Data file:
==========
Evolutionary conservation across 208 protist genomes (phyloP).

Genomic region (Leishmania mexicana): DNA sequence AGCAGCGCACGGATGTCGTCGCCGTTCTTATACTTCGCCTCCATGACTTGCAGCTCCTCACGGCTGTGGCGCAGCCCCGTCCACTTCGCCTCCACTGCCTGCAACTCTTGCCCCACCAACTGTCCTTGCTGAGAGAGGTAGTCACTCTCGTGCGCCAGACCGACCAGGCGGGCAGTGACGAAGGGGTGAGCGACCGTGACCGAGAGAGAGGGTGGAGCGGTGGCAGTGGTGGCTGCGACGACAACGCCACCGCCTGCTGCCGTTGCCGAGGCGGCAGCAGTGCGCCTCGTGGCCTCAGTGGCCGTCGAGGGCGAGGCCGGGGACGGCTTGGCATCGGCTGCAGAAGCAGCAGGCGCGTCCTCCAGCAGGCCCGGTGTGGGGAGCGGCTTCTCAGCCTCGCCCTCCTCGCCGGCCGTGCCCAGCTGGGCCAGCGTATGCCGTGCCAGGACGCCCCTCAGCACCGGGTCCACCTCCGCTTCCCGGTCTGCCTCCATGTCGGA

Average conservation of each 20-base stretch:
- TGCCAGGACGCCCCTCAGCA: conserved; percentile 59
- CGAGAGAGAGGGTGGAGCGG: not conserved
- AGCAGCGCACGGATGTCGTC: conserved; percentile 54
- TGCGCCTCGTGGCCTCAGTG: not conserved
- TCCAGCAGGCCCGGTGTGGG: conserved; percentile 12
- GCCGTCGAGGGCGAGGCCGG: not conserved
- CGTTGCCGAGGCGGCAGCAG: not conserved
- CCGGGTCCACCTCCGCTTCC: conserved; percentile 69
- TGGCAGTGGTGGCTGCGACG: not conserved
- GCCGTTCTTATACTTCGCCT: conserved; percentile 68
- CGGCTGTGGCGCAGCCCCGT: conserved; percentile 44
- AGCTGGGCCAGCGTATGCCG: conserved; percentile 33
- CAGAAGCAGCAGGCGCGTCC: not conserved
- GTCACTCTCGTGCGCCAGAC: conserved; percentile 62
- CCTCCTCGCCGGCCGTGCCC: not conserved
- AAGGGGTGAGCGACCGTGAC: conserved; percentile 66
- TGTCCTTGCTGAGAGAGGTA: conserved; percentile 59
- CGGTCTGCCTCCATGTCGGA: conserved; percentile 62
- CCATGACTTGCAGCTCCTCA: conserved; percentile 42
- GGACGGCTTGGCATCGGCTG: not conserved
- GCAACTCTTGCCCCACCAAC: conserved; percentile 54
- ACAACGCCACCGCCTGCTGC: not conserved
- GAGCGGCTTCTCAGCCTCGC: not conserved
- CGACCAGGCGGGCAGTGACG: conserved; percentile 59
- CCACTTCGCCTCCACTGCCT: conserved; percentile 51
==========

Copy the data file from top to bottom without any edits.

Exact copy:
Evolutionary conservation across 208 protist genomes (phyloP).

Genomic region (Leishmania mexicana): DNA sequence AGCAGCGCACGGATGTCGTCGCCGTTCTTATACTTCGCCTCCATGACTTGCAGCTCCTCACGGCTGTGGCGCAGCCCCGTCCACTTCGCCTCCACTGCCTGCAACTCTTGCCCCACCAACTGTCCTTGCTGAGAGAGGTAGTCACTCTCGTGCGCCAGACCGACCAGGCGGGCAGTGACGAAGGGGTGAGCGACCGTGACCGAGAGAGAGGGTGGAGCGGTGGCAGTGGTGGCTGCGACGACAACGCCACCGCCTGCTGCCGTTGCCGAGGCGGCAGCAGTGCGCCTCGTGGCCTCAGTGGCCGTCGAGGGCGAGGCCGGGGACGGCTTGGCATCGGCTGCAGAAGCAGCAGGCGCGTCCTCCAGCAGGCCCGGTGTGGGGAGCGGCTTCTCAGCCTCGCCCTCCTCGCCGGCCGTGCCCAGCTGGGCCAGCGTATGCCGTGCCAGGACGCCCCTCAGCACCGGGTCCACCTCCGCTTCCCGGTCTGCCTCCATGTCGGA

Average conservation of each 20-base stretch:
- TGCCAGGACGCCCCTCAGCA: conserved; percentile 59
- CGAGAGAGAGGGTGGAGCGG: not conserved
- AGCAGCGCACGGATGTCGTC: conserved; percentile 54
- TGCGCCTCGTGGCCTCAGTG: not conserved
- TCCAGCAGGCCCGGTGTGGG: conserved; percentile 12
- GCCGTCGAGGGCGAGGCCGG: not conserved
- CGTTGCCGAGGCGGCAGCAG: not conserved
- CCGGGTCCACCTCCGCTTCC: conserved; percentile 69
- TGGCAGTGGTGGCTGCGACG: not conserved
- GCCGTTCTTATACTTCGCCT: conserved; percentile 68
- CGGCTGTGGCGCAGCCCCGT: conserved; percentile 44
- AGCTGGGCCAGCGTATGCCG: conserved; percentile 33
- CAGAAGCAGCAGGCGCGTCC: not conserved
- GTCACTCTCGTGCGCCAGAC: conserved; percentile 62
- CCTCCTCGCCGGCCGTGCCC: not conserved
- AAGGGGTGAGCGACCGTGAC: conserved; percentile 66
- TGTCCTTGCTGAGAGAGGTA: conserved; percentile 59
- CGGTCTGCCTCCATGTCGGA: conserved; percentile 62
- CCATGACTTGCAGCTCCTCA: conserved; percentile 42
- GGACGGCTTGGCATCGGCTG: not conserved
- GCAACTCTTGCCCCACCAAC: conserved; percentile 54
- ACAACGCCACCGCCTGCTGC: not conserved
- GAGCGGCTTCTCAGCCTCGC: not conserved
- CGACCAGGCGGGCAGTGACG: conserved; percentile 59
- CCACTTCGCCTCCACTGCCT: conserved; percentile 51